Compared to the data on VFR charts, IFR charts give much more specific advice you can apply to your route planning. You’ll have published safe minimum cruising altitudes along defined airways, not just warnings about the highest obstacles or terrain. And where truly high terrain may exist along your route, you may well discover that one or more airways offer MEAs that let you fly well below those maximum elevation figures on VFR charts. Yes, some airways are published on VFR charts, but no minimum altitudes are provided, and they can be difficult to pick out of the clutter of surface features.

Ours is a GPS-based, “direct-to” world of navigation. Who needs anachronistic, VOR-based airways any more, you might ask? Direct-to is a very convenient way to get around, but don’t let that blind you to the dangers below. Even if you do follow airways and stay above minimum altitudes, there are definite risks associated with losing an engine in the mountains, where friendly forced-landing sites are few. Orographic turbulence caused by air cascading over and around mountain ridges can make flight at minimum cruising altitudes anything but a pleasant experience—not to mention the severe turbulence in any rotors downwind of a mountain range.

To help minimize wind-related chaos, the higher you fly, the better. Because of a scarcity of Doppler weather radar sites in mountainous regions, there can be large gaps in radar coverage. Don’t forget the need for oxygen at altitude! Some MEAs in the West go to 12,000 feet and beyond.

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P&EDon’t look now, but in the past eight years the FAA has been establishing a new type of airway structure, one that’s based on GPS or inertial-reference systems. Dubbed RNAV Terminal Routes (T-routes, or Tango routes), they are designed like the VFR flyways set up over and around the nation’s busiest airspace. T-routes run from 1,200 feet agl up to 18,000 feet msl, and instrument-rated pilots can file for them on IFR flight plans.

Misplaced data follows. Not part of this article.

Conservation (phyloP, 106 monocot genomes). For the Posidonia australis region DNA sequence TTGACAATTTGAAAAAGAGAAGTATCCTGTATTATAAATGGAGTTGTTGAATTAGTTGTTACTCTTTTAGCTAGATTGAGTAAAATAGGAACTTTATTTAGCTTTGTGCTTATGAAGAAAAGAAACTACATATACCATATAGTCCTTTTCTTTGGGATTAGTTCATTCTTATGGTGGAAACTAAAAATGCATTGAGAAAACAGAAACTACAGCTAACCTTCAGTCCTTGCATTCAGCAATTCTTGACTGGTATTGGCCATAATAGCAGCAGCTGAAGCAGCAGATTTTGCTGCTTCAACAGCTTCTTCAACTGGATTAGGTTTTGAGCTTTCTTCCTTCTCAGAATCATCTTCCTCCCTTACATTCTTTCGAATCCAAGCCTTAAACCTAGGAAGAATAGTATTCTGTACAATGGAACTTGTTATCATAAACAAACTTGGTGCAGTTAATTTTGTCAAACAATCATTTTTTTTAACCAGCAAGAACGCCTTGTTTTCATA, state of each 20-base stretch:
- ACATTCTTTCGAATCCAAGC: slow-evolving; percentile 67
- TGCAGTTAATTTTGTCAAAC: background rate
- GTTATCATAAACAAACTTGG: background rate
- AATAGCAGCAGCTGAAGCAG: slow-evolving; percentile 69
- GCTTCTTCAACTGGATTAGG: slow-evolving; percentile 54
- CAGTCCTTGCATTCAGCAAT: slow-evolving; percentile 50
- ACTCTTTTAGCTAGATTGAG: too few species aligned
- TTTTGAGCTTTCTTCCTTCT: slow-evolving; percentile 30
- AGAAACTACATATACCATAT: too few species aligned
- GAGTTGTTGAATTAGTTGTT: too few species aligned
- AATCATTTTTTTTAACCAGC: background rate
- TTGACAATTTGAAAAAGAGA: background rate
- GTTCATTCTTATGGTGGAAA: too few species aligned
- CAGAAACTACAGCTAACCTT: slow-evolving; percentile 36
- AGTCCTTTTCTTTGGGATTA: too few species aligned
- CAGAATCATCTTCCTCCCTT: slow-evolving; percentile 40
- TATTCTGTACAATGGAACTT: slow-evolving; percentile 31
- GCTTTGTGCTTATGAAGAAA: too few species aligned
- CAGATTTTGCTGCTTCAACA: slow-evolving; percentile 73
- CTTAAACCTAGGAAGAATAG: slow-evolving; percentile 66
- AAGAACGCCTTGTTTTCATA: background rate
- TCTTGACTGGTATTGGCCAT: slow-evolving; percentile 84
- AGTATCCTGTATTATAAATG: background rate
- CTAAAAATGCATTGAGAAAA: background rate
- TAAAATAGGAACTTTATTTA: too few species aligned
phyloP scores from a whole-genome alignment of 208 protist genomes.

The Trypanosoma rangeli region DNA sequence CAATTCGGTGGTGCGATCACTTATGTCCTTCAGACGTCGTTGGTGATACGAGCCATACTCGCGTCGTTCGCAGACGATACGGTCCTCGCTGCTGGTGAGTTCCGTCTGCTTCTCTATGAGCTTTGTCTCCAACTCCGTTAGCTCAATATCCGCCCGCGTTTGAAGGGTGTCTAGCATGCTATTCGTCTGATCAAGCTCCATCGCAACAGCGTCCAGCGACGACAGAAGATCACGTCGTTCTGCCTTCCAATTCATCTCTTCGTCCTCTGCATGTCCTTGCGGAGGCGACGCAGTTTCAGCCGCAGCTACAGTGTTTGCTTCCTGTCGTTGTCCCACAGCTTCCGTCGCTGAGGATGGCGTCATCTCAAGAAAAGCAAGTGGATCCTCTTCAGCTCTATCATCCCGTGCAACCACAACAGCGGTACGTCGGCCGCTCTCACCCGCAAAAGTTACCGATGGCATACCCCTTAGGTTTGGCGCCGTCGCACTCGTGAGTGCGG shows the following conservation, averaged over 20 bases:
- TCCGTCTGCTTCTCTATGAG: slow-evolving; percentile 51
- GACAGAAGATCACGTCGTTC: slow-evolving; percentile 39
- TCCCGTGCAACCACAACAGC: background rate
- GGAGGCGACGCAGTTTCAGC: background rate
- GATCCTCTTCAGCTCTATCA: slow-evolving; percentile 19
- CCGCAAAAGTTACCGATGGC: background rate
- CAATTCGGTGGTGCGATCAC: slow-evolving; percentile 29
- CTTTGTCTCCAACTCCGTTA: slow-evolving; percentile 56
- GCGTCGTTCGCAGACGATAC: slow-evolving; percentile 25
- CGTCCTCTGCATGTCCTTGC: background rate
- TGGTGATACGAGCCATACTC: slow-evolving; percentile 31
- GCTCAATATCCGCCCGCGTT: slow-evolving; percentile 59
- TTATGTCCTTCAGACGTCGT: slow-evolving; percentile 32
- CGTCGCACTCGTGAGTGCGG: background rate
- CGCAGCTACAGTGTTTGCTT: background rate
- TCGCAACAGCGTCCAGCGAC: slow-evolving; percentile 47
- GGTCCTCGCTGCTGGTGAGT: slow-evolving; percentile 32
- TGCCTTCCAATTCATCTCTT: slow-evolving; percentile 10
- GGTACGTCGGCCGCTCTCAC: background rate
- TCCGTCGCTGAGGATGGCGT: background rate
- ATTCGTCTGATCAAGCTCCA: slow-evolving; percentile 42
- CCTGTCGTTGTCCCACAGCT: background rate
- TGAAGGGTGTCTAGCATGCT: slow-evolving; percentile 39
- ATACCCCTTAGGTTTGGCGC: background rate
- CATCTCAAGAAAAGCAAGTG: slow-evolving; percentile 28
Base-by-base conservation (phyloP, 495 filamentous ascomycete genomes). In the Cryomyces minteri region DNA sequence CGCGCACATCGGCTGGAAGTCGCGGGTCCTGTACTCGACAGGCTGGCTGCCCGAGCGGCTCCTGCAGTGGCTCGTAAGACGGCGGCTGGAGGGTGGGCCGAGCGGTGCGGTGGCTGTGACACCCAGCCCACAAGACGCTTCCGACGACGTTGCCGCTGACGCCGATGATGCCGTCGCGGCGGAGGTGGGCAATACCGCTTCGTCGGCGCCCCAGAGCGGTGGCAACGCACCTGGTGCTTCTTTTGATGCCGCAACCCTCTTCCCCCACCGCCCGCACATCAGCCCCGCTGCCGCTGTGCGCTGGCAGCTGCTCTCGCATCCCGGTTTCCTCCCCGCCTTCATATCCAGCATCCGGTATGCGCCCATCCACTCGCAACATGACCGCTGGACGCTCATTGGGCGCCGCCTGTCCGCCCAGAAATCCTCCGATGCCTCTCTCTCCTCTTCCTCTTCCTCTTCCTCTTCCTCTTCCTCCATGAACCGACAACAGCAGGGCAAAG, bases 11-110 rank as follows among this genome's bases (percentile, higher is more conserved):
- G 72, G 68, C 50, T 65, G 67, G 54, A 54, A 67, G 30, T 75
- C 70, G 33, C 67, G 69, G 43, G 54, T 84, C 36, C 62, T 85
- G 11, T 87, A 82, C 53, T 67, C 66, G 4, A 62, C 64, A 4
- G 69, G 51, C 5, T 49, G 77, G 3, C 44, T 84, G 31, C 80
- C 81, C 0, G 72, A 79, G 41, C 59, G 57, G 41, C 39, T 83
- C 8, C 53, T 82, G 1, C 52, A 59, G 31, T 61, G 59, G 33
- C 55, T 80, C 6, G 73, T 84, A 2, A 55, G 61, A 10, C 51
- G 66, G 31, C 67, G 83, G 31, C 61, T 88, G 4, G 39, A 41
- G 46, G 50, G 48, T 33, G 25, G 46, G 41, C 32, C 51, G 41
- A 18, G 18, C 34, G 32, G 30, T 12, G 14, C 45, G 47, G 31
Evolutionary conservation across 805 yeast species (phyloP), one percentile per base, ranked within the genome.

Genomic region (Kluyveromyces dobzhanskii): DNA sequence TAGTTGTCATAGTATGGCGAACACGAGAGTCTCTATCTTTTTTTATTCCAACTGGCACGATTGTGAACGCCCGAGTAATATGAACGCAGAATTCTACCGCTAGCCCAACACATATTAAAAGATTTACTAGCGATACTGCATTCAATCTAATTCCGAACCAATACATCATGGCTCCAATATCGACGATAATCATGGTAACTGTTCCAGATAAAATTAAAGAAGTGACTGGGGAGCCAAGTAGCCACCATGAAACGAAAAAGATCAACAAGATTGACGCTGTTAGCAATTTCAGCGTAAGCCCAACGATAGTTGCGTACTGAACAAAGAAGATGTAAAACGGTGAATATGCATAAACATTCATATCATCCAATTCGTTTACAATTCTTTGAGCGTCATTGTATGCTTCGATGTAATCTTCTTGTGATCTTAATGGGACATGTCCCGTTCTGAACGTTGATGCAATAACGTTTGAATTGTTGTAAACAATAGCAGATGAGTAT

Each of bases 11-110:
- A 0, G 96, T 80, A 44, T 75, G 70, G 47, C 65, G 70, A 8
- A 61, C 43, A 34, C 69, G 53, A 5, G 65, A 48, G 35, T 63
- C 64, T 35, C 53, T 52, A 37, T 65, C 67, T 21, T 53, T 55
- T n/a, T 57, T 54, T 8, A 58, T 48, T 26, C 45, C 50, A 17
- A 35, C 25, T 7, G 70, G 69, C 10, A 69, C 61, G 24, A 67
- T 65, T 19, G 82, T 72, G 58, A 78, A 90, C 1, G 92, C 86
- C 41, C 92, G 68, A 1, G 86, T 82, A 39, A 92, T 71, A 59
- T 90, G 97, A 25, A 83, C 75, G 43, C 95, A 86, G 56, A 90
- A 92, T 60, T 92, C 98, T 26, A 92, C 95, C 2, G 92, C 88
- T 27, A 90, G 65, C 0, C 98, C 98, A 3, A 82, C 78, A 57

The idea is to take advantage of GPS RNAV navigation to avoid the circuitous routings and inefficiencies—associated with the use of ground-based navaids—that used to plague GA pilots wanting to navigate in or around Class B and Class C airspace. T-routes are depicted on IFR en route low altitude charts and terminal charts, identified with a “T” prefix, and provide minimum en route altitudes (MEAs). Sometimes, a maximum authorized altitude (MAA) also is published for route segments where overlying airspace is controlled by a different air traffic control facility. Incidentally, Q-routes also have been established for flights at higher altitudes.

AOPA took the lead in the T-route initiative, beginning in 2004. Today, T-routes are in place at airspace in Charlotte, Cincinnati, Jacksonville, Outer Banks (North Carolina), Los Angeles, Augusta (Georgia), St. Louis, southwest Oregon, southwest Washington, Houston, Washington-Dulles, and San Francisco. More T-routes are scheduled for gradual implementation in the years ahead. —TAH


Sectional chart (far left) gives maximum elevations (the 11 3 ) and other terrain information, but low-altitude en route charts (left) add extra safety margins for each route segment of an airway, reflecting the rising and falling terrain below. Minimum en route altitudes (MEA) in mountainous terrain give 2,000 feet of terrain clearance.

Thomas A. Horne

Thomas A. Horne

AOPA Pilot Editor at Large
AOPA Pilot Editor at Large Tom Horne has worked at AOPA since the early 1980s. He began flying in 1975 and has an airline transport pilot and flight instructor certificates. He’s flown everything from ultralights to Gulfstreams and ferried numerous piston airplanes across the Atlantic.